The World We Need celebrates America’s unsung grassroots environmental groups — often led by people of color and the poor — that defend communities against polluting industries and help them mitigate the impacts of climate change. This excerpt highlights the work of the community organization T.E.J.A.S. and the activist artist collective Not an Alternative.

This post was produced in partnership with The New Press.

Bryan Parras had always wanted to build a museum in Houston. Growing up amid a dense agglomeration of oil refineries, chemical plants, and industrial waste facilities on the city’s east side — the predominantly Mexican American neighborhood of Manchester, and all along the Houston Ship Channel — he was compelled by their noxious fumes to launch a community environmental justice organization with his father, Juan, in 2006. By then, Juan had been organizing the neighborhood for 11 years with the group he founded, Unidos Contra Environmental Racism, and now, they renamed it Texas Environmental Justice Advocacy Services, or T.E.J.A.S.

The group leads “toxic tours” of local Shell, Valero, ExxonMobil, and Chevron facilities. They monitor the local air and conduct scientific studies with partners like the Union for Concerned Scientists. They have participated in the Tar Sands Blockade and the Campaign for Healthier Solutions. And in the wake of Hurricane Harvey in 2017, they helped to model a new, grassroots-driven approach to disaster relief dubbed “Just Recovery.”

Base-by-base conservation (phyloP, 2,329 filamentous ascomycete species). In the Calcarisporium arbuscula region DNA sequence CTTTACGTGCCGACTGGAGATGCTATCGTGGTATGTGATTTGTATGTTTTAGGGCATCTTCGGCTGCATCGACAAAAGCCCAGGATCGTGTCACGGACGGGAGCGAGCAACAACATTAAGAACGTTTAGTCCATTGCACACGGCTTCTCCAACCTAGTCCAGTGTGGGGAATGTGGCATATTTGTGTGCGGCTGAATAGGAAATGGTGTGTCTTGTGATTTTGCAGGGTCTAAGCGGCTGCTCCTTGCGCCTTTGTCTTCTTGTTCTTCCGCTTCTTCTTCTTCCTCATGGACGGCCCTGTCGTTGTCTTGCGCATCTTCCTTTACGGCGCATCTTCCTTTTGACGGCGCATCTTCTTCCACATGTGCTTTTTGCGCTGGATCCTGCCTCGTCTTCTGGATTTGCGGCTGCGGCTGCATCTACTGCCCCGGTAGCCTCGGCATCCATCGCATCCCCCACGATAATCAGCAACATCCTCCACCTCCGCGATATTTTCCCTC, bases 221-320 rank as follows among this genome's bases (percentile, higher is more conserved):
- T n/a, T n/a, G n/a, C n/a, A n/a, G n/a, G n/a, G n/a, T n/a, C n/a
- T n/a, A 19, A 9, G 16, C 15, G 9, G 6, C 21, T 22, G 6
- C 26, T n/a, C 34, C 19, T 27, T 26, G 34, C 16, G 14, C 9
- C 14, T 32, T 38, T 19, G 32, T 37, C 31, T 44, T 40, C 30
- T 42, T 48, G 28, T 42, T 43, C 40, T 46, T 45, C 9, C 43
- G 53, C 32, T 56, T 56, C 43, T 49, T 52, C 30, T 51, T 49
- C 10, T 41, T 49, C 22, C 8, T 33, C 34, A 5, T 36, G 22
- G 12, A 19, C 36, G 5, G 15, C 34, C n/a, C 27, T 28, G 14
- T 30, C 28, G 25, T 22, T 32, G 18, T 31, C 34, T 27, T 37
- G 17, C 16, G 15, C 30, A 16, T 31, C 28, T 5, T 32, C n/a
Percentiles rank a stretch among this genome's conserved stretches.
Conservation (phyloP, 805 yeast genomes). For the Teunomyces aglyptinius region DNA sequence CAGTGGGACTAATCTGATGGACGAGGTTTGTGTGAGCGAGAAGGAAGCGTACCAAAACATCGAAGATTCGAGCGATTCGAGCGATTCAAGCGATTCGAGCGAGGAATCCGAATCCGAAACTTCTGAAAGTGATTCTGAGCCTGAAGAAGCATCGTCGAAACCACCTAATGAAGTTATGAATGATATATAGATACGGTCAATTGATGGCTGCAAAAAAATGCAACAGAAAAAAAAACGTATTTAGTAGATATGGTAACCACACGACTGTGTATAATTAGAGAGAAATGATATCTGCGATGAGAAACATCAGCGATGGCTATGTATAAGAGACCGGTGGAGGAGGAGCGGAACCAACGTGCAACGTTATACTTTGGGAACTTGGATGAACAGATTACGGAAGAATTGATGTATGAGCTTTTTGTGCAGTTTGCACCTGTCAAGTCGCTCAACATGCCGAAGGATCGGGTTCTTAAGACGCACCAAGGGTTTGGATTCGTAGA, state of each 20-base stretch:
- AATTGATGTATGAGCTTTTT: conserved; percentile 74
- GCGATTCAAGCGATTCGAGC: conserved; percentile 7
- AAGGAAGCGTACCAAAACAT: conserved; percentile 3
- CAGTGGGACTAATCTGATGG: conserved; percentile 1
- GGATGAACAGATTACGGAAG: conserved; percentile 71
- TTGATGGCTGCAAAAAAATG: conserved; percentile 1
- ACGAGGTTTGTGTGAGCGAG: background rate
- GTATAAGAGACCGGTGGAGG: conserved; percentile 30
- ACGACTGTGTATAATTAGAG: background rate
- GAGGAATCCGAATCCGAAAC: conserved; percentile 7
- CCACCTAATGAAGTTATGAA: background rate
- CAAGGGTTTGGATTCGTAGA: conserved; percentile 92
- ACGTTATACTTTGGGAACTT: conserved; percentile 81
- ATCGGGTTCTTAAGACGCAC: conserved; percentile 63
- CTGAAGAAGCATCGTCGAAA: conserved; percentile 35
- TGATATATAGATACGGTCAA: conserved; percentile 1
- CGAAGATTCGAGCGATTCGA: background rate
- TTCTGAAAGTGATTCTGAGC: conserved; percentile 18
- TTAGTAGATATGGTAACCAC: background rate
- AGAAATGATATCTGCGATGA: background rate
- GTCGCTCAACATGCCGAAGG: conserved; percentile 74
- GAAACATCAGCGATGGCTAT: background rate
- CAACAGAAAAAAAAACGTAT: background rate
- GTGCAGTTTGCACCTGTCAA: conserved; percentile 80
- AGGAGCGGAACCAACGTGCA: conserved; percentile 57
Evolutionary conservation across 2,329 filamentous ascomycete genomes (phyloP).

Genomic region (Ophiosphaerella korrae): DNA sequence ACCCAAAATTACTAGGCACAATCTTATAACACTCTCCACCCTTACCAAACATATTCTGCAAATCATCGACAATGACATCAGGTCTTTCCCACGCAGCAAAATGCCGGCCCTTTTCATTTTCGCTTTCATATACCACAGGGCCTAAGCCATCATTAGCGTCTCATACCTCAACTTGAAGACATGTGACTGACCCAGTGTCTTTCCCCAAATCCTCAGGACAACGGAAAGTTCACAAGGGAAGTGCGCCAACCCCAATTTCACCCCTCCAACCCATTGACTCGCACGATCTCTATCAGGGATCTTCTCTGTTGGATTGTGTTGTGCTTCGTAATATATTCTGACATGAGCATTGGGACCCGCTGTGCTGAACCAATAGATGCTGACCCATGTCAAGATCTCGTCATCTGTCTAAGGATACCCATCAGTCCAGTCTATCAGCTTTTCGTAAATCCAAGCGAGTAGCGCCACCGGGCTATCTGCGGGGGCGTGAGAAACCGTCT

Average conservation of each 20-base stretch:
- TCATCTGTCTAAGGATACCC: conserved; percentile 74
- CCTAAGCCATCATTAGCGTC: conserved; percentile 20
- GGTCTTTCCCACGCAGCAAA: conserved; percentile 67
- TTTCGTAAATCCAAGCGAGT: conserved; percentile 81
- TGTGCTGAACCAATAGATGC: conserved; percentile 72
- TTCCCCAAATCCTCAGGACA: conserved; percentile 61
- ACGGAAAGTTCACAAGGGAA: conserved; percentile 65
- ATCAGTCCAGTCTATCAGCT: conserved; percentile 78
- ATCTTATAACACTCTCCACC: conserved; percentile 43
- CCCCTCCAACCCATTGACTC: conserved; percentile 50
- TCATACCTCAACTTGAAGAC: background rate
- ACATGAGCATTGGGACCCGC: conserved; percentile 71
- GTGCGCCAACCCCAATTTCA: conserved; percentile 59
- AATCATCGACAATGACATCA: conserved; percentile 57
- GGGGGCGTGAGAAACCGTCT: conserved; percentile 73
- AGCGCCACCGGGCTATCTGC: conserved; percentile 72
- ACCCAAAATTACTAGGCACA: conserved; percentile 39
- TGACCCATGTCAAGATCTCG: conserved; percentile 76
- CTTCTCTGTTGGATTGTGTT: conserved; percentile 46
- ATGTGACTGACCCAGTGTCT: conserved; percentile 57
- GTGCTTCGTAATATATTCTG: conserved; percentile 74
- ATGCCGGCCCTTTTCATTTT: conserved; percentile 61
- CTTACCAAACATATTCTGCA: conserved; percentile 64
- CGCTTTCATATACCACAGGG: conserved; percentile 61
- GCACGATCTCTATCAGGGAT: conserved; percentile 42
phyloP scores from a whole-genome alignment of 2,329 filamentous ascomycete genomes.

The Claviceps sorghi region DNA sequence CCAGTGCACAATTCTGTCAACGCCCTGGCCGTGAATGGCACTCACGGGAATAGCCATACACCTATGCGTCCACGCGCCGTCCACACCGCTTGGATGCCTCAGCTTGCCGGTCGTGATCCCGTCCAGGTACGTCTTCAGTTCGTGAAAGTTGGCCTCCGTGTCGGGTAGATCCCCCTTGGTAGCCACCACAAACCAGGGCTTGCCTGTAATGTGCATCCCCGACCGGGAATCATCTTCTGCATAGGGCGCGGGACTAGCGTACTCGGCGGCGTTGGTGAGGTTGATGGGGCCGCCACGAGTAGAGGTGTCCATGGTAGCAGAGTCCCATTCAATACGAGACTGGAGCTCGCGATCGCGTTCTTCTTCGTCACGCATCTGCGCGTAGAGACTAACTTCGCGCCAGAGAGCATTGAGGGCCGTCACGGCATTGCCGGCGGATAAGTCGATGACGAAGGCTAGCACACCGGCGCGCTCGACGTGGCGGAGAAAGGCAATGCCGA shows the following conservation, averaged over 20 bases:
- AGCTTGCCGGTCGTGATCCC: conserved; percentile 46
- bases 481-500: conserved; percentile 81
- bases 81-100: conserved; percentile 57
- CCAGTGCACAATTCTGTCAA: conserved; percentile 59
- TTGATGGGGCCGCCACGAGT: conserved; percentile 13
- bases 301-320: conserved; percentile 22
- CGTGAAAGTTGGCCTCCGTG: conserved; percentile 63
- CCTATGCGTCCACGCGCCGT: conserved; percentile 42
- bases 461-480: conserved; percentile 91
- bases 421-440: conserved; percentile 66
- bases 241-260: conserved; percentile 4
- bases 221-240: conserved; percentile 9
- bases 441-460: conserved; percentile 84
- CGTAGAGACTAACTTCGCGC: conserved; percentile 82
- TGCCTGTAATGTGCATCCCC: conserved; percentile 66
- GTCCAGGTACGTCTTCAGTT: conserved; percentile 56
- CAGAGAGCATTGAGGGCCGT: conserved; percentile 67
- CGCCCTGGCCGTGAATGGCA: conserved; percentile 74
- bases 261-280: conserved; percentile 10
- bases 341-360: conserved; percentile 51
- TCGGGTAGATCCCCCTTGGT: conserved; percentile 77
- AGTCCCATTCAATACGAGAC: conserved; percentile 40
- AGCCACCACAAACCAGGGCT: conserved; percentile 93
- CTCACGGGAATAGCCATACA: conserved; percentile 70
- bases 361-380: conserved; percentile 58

They also continue to live at the heart of the fossil fuel capital. Houston is the headquarters of the U.S. energy industry, and all kinds of local institutions — art, culture, sports, and recreation — receive major oil and gas donations. “We had always wanted to target the Houston Museum of Natural Science,” he said. The museum includes Weiss Energy Hall, a sprawling exhibition on oil, gas, and energy that visitors must traverse to get to the dinosaurs, and where Texas’ drilling history is celebrated as a beacon of cowboy culture. “It’s attractive to young boys.” 

So when Beka Economopoulos and Jason Jones, activists with the art collective Not an Alternative, were commissioned to install a pop-up natural history museum in Houston and asked if T.E.J.A.S. wanted to collaborate, Parras saw an opportunity to change the narrative. “What happens to communities where this stuff ends up is important, and that’s not shown ever in spaces that are curated by oil and gas,” he said. Instead, those spaces tend to focus on the fossil fuel industry’s end products: plastics, medical devices, chemicals, new technology. “But they gloss over, or never mention, the negative impacts for people living along the route. If there are any dangers involved, they glorify those dangers with the exciting masculine appeal of how Texas likes to think of itself: as frontiersmen and cowboys.”

Not an Alternative formed in New York City in 2004 to shape political and social discourse through art, activism, and popular education. And the 2016 Natural History Museum in Houston was not its first pop-up museum. Two years earlier, it had learned that David Koch, the fossil fuel tycoon, sat on the board of New York City’s American Museum of Natural History (AMNH). This seemed contradictory: Koch is a notorious climate denier, and Koch Industries a major producer of greenhouse gases. “How do you get a $20 million donor off the board?” asked Economopoulos. “The museum sector — families and parents take their kids there to learn about nature. They love these places, and bike-locking yourself to the outside doesn’t seem to make sense.”